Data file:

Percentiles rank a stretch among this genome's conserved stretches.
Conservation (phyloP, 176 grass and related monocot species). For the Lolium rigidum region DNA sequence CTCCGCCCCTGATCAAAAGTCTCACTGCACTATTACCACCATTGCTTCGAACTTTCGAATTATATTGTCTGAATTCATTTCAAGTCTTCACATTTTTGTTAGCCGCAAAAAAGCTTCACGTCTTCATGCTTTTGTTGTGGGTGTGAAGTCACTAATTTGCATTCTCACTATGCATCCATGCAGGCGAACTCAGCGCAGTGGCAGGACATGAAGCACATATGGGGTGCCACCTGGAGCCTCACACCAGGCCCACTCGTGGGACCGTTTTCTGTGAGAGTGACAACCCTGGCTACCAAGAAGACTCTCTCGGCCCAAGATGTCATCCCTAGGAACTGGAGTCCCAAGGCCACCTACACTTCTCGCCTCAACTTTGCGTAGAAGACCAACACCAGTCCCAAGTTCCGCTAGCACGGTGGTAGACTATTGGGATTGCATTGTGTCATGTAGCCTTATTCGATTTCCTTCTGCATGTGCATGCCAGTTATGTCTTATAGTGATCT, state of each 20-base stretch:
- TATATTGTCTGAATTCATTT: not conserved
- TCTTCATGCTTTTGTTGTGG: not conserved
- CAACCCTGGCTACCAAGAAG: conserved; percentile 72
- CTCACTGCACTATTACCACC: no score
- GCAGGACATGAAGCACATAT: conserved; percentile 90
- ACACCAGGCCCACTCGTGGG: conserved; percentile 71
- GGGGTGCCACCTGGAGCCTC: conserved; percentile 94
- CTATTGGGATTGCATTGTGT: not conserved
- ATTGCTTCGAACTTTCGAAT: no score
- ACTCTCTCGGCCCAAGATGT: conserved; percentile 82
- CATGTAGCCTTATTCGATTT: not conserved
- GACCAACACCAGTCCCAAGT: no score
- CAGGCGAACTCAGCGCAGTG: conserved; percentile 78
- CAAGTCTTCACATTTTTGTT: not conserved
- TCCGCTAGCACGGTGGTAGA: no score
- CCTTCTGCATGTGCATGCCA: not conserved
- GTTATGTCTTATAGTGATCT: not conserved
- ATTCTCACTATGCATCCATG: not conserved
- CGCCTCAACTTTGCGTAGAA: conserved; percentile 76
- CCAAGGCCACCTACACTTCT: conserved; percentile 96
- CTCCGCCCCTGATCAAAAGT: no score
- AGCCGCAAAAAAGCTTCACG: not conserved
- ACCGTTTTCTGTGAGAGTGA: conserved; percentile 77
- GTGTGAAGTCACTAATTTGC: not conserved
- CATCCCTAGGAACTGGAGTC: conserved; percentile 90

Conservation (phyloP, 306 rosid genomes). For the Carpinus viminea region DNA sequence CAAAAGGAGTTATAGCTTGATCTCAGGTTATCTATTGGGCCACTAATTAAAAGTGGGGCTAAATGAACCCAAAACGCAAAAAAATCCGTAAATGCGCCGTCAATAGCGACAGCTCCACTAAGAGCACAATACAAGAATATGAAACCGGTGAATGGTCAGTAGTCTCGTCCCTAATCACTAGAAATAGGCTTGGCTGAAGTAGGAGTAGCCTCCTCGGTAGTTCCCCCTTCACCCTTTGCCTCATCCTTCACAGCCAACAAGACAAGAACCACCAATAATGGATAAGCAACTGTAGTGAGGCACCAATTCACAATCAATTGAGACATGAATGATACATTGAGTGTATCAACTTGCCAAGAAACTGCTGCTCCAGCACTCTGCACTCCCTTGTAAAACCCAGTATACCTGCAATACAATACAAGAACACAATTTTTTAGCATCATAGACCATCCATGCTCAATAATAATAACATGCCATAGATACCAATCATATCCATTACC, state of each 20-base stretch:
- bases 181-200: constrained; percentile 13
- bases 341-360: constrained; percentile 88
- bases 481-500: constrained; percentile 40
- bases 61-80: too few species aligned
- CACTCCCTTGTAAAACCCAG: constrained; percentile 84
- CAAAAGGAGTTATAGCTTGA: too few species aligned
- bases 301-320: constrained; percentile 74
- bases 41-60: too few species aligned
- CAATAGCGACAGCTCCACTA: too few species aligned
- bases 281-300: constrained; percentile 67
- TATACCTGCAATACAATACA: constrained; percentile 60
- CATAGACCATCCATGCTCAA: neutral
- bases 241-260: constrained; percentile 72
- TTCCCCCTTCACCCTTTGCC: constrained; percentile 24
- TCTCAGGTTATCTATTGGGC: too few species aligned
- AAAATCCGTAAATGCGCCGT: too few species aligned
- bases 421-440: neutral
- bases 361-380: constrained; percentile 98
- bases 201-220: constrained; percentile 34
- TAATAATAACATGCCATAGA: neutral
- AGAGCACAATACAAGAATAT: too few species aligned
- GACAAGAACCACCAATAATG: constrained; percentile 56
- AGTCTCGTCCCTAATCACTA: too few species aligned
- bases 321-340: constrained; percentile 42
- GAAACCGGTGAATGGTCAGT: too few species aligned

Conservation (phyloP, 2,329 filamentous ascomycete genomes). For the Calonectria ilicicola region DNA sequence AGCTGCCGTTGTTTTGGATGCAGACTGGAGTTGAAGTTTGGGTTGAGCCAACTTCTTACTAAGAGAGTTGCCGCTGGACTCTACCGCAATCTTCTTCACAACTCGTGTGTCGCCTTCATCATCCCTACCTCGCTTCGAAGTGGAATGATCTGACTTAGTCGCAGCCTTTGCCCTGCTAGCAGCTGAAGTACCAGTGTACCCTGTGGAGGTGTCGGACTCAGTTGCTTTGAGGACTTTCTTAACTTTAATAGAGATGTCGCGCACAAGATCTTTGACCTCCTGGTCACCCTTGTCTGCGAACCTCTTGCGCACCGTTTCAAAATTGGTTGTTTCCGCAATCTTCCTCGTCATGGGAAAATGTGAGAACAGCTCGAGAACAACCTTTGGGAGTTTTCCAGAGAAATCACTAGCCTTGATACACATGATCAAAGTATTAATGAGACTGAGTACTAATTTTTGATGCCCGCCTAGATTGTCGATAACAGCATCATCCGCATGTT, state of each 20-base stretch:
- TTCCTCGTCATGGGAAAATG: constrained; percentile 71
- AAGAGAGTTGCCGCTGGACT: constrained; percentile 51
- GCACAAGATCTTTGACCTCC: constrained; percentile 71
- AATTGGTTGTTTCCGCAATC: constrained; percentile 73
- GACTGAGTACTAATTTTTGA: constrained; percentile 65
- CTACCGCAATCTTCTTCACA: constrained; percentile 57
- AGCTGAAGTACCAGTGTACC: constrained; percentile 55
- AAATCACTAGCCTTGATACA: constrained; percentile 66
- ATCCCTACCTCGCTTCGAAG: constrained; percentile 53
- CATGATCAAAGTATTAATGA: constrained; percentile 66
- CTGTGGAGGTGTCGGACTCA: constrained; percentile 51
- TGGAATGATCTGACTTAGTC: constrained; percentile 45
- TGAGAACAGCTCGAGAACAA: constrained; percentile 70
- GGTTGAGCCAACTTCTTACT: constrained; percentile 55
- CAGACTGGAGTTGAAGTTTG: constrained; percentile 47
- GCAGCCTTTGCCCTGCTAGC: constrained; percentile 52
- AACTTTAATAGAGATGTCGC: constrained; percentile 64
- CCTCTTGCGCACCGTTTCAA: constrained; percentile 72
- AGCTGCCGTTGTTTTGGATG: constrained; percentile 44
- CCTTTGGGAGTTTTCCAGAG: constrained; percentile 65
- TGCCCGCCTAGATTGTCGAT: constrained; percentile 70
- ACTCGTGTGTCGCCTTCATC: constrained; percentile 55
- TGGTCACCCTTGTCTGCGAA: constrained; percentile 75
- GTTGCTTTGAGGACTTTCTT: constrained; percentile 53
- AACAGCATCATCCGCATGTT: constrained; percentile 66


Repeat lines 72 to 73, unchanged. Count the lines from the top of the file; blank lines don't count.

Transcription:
- CCTCTTGCGCACCGTTTCAA: constrained; percentile 72
- AGCTGCCGTTGTTTTGGATG: constrained; percentile 44